And when you do this, consider the stuff in your closet, the stuff in your garage, the rooms of your house that you heat and cool but don’t use, the new cars you’ve bought when used would have worked. The truth is that most of us have already blown the opportunity to achieve financial independence much sooner. Maybe now’s the time to stop.

9. DON’T PUT OFF TILL TOMORROW WHAT YOU CAN SAVE TODAY

Shortly after I began my television career in 1988, I went on set with a pack of smokes, a can of soda, and a candy bar. I explained that these things represented the kind of money most of us throw away every day without thinking about it; at the time, about $5. But compound $5 daily at 10 percent for 30 years, and you’ll end up with about $340,000. That’s why learning to save a few bucks here and there and investing it is so important.

Fortunes are rarely made by investing big bucks, nor are they often made late in life. Wealth most often comes from starting small and early.

There are limited ways to get rich. You can inherit, marry well, build a valuable business, successfully capitalize on exceptional talent, get exceedingly lucky – or spend less than you make and consistently invest your savings over time. Even if you’re on the road to any of the former, why not do the latter?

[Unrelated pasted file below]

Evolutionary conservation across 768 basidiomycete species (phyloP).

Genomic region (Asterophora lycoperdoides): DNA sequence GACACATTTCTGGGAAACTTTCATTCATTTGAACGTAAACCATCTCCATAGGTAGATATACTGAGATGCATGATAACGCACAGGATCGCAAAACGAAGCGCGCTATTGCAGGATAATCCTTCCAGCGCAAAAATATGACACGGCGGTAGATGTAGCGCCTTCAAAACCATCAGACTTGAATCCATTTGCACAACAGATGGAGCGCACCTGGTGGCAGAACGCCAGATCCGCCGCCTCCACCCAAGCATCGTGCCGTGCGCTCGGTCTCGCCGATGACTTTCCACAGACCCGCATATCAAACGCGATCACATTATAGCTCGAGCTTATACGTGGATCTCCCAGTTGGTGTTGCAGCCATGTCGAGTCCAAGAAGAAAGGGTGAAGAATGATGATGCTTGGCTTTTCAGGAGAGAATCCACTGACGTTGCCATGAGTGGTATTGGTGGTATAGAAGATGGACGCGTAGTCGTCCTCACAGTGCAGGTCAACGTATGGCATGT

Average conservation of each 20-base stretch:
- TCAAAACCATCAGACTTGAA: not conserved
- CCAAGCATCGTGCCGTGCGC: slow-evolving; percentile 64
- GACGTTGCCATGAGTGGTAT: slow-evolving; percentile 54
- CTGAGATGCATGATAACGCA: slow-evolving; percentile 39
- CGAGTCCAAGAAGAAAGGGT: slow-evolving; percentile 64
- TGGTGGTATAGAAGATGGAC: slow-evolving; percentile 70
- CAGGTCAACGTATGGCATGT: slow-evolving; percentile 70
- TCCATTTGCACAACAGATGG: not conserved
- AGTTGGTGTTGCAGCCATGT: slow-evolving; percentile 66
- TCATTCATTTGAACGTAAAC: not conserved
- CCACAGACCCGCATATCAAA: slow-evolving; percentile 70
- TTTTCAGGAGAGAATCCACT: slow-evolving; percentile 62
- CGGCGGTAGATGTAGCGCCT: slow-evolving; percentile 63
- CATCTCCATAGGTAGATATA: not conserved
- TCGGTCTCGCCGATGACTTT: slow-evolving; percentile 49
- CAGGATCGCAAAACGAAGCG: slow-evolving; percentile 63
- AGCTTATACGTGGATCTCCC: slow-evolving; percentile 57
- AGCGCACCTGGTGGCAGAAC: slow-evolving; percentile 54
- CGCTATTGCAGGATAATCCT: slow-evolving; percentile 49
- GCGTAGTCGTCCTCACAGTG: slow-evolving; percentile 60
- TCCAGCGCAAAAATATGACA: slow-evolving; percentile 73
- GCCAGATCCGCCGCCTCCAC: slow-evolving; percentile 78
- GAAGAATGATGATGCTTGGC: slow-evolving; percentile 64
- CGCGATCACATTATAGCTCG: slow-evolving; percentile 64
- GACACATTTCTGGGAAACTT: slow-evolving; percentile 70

10. ENVY IS YOUR ENEMY

You can either look rich or be rich, but you probably won’t live long enough to accomplish both. I’ve lived both ways, and trust me: Being rich is way better than using debt to appear rich.

Most of us will admit that, when on the verge of making a purchase, we’re often thinking of what our friends will say when they see it. Normal human behavior? Sure, but it’s not in your best interest, or theirs. Making your friends jealous isn’t nice and feeling envy for other people’s possessions is silly. Possessions have never made anyone happy, nor will they.

Decide what really makes you happy, then spend – or not – accordingly. When your friends make an impressive addition to their collection of material possessions, be happy for them.

One of the stupidest expressions ever coined was: “The one who dies with the most toys wins.” When you’re on your death bed, you won’t be thinking about the things you had – you’ll be thinking about the times you had.

Written by Stacy Johnson of Money Talks News

(Source: Money Talks News)